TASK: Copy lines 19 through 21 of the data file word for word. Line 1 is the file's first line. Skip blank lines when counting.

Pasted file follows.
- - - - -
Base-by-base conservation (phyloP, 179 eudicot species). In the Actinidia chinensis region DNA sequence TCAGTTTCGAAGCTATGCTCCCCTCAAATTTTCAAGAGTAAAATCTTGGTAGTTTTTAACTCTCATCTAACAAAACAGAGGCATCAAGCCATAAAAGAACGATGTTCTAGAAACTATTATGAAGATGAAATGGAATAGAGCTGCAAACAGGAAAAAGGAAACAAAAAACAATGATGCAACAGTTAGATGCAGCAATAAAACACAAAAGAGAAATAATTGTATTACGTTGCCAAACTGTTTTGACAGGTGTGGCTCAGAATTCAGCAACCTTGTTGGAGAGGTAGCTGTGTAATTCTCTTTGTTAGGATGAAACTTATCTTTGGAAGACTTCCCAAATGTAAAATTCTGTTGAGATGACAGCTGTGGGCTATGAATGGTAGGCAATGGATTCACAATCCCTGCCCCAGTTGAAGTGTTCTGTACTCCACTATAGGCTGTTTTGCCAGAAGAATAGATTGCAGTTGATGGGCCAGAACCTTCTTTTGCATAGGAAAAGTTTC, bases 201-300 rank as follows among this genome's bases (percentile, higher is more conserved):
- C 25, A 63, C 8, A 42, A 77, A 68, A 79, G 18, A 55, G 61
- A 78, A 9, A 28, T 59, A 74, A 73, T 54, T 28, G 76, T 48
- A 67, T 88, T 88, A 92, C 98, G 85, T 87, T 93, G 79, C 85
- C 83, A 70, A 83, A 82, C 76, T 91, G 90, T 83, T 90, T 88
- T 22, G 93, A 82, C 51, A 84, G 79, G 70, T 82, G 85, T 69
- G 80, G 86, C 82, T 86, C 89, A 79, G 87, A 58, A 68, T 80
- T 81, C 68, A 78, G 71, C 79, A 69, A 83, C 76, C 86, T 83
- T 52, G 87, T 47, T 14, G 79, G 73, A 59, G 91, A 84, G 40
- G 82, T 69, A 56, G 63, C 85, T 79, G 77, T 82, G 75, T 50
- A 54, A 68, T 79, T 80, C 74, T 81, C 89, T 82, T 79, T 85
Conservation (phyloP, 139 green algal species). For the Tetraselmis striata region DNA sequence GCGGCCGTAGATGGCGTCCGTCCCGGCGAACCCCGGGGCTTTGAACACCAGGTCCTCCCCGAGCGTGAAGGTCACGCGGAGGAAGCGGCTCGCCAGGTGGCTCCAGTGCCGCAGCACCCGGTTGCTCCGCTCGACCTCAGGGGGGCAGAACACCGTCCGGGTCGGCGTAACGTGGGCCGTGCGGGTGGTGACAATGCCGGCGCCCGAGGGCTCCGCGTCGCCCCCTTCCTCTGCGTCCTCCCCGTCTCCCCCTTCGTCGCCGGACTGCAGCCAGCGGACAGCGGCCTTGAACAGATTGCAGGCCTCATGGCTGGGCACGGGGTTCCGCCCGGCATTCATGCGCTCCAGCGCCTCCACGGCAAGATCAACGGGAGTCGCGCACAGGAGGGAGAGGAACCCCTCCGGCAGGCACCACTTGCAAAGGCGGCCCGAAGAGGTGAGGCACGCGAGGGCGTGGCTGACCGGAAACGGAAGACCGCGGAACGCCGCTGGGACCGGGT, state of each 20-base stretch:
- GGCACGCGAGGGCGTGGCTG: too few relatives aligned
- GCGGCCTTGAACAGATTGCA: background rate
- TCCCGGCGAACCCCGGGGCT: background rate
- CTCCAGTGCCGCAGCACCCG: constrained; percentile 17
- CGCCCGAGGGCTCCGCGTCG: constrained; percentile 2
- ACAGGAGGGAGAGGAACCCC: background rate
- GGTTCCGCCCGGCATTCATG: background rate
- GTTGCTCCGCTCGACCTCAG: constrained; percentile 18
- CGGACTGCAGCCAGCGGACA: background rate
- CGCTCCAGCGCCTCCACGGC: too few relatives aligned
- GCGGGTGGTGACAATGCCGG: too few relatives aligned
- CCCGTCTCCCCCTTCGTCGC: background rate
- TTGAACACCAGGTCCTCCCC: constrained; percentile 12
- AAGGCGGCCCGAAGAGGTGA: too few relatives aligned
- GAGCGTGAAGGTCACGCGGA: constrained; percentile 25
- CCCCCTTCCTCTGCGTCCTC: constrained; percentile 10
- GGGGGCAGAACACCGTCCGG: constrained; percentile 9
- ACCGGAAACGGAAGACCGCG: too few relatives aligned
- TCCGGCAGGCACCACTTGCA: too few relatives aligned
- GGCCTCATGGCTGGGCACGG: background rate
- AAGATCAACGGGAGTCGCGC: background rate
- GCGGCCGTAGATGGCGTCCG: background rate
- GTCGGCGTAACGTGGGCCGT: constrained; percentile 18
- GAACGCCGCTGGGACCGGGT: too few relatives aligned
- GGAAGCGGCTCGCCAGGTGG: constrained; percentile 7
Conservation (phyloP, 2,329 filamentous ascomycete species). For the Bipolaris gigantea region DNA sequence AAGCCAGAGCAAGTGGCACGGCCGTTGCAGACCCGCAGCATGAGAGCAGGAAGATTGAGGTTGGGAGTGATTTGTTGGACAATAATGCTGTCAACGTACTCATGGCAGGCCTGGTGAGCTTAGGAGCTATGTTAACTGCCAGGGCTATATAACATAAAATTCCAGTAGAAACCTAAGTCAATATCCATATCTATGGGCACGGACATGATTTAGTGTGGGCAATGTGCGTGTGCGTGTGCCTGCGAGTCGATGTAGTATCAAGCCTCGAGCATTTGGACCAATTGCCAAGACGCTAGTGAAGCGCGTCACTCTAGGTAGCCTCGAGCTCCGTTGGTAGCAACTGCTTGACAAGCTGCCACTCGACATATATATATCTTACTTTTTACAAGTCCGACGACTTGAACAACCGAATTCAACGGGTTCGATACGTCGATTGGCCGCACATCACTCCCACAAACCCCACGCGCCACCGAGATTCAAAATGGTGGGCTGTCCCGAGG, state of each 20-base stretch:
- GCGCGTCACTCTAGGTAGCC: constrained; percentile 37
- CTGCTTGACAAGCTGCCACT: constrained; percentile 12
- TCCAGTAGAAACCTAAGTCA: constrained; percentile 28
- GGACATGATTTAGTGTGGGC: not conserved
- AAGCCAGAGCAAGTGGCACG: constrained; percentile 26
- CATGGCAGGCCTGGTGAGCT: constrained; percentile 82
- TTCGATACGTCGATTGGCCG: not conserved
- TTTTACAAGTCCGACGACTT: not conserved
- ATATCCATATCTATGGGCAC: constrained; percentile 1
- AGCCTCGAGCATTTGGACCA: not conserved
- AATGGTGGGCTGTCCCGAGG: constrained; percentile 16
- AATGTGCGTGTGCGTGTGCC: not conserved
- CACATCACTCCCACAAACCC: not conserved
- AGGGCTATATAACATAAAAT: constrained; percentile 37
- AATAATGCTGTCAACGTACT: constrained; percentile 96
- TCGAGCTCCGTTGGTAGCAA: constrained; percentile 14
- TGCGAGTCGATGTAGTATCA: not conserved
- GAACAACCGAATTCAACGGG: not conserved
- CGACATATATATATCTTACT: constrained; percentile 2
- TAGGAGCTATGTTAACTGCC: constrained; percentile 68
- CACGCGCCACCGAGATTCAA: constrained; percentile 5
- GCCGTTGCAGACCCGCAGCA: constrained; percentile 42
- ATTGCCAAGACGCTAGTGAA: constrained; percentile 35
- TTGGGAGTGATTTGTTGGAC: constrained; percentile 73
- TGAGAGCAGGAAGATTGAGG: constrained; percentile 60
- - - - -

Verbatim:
- GGTTCCGCCCGGCATTCATG: background rate
- GTTGCTCCGCTCGACCTCAG: constrained; percentile 18
- CGGACTGCAGCCAGCGGACA: background rate